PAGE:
Now that marijuana has been legalized in Colorado, the Governor has another bill to review and possibly sign—a bill that sets a “stoned-driving standard” (HB 1325). The bill was sent the Governor for signature on May 23rd and is anticipated to be signed. Much like Colorado’s DUI laws, this bill would make it unlawful to operate a vehicle when a driver has THC (psychoactive ingredient in marijuana) levels over the legal limit.
Although the bill is far more flexible then the current DUI laws for violating drivers (by allowing such drivers to argue they were not impaired) the bill is still being resisted by some individuals. In fact, a frequent pot user has recently filed legal action to try and block the bill from being signed into law by the Governor.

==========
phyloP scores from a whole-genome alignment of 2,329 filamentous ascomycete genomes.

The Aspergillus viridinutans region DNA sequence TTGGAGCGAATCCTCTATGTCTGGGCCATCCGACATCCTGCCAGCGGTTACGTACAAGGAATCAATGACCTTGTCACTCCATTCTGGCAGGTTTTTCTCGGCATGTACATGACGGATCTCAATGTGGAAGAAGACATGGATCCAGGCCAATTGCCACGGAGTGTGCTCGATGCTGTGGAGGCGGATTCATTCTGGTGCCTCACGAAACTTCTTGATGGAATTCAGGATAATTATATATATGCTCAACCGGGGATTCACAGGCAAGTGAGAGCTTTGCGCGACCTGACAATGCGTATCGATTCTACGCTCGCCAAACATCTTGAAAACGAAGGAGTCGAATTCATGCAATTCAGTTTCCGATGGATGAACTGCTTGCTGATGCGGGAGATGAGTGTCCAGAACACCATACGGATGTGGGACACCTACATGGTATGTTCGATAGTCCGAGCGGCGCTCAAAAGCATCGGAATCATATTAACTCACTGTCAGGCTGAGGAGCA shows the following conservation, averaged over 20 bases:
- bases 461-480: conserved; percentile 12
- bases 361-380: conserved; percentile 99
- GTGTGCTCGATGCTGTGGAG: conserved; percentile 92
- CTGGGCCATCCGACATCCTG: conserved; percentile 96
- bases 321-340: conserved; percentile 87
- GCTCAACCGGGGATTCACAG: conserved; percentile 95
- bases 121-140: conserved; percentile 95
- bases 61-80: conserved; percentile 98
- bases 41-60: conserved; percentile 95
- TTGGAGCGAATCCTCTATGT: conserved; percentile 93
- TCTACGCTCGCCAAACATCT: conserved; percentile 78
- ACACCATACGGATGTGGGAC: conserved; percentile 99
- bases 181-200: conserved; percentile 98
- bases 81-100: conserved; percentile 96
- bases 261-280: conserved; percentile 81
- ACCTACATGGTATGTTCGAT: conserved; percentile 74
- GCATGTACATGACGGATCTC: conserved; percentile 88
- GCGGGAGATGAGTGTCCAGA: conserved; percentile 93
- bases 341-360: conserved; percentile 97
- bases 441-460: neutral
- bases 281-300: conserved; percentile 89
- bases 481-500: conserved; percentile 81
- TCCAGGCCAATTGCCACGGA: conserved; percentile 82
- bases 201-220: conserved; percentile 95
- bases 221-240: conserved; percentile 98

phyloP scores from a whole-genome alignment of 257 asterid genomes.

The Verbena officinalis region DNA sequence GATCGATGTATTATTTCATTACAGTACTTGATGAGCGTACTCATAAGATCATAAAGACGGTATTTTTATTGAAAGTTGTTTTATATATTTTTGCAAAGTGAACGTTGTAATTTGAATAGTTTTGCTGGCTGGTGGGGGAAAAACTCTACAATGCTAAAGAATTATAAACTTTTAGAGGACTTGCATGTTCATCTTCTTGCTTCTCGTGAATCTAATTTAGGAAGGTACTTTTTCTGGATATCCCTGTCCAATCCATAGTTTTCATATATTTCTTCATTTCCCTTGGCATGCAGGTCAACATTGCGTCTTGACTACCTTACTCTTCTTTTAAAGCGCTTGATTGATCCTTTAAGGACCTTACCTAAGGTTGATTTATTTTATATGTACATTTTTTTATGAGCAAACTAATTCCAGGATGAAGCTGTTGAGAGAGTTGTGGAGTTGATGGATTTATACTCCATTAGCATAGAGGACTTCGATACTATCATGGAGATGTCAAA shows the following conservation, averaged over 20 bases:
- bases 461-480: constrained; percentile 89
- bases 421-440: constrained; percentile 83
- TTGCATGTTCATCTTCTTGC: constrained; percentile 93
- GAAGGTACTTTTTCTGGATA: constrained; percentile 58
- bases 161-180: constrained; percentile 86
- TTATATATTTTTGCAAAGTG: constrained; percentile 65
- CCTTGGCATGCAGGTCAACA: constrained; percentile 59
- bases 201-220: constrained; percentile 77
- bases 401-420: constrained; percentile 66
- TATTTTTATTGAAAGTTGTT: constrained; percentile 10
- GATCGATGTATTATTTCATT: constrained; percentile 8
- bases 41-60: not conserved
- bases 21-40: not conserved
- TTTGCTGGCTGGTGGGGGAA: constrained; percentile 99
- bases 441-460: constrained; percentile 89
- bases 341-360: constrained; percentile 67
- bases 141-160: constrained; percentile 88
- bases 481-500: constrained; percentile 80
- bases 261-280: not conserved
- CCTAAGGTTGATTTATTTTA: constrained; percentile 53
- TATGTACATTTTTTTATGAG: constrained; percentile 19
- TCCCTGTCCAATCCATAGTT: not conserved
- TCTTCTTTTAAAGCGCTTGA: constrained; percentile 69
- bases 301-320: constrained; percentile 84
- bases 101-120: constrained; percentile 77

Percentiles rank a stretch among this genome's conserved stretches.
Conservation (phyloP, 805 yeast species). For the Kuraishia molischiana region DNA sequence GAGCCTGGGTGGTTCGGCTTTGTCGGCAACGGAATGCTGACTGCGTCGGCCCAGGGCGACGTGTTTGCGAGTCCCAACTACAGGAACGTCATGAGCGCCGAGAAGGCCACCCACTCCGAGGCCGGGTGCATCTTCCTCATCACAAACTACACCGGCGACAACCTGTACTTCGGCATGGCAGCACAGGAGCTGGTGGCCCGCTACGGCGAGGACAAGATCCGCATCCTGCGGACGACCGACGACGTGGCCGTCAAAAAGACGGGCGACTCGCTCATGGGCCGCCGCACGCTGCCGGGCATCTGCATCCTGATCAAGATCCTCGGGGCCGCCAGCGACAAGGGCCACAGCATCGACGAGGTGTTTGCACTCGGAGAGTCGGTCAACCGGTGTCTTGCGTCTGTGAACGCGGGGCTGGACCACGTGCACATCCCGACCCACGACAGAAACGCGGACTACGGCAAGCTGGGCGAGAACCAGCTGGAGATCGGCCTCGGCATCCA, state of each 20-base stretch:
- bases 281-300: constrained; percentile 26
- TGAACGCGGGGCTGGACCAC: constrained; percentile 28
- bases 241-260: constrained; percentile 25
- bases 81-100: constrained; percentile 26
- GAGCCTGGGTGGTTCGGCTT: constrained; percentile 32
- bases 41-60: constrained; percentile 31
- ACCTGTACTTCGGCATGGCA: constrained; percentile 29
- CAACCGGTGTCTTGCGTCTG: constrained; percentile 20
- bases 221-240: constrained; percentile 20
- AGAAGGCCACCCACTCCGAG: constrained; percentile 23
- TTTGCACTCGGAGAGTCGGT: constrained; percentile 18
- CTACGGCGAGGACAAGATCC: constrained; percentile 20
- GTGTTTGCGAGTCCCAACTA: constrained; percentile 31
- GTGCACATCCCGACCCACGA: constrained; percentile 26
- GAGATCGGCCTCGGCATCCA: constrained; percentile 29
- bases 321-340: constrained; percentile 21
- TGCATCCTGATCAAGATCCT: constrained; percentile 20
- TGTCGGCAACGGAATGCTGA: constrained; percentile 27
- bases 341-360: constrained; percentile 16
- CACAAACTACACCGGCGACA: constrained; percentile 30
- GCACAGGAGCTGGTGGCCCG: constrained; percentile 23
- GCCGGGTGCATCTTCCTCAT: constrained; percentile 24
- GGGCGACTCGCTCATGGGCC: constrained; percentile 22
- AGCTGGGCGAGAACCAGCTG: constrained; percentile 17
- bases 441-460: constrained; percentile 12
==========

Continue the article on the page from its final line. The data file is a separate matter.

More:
The filing individual claims the bill violates the constitution because some users have higher blood levels of THC and therefore the standard, he argues, will not be equally applied to all users. This will allegedly be used as a means by which “to infringe on a selected group of people”. At a minimum, this individual indicated he would like to see the bill amended to provide exceptions for medical and spiritual users of marijuana.
If this bill gets signed into law by the Governor, will it provide a tool for associations to protect their streets from stoned drivers? How else do you think this proposed legislation could help (or hinder) associations?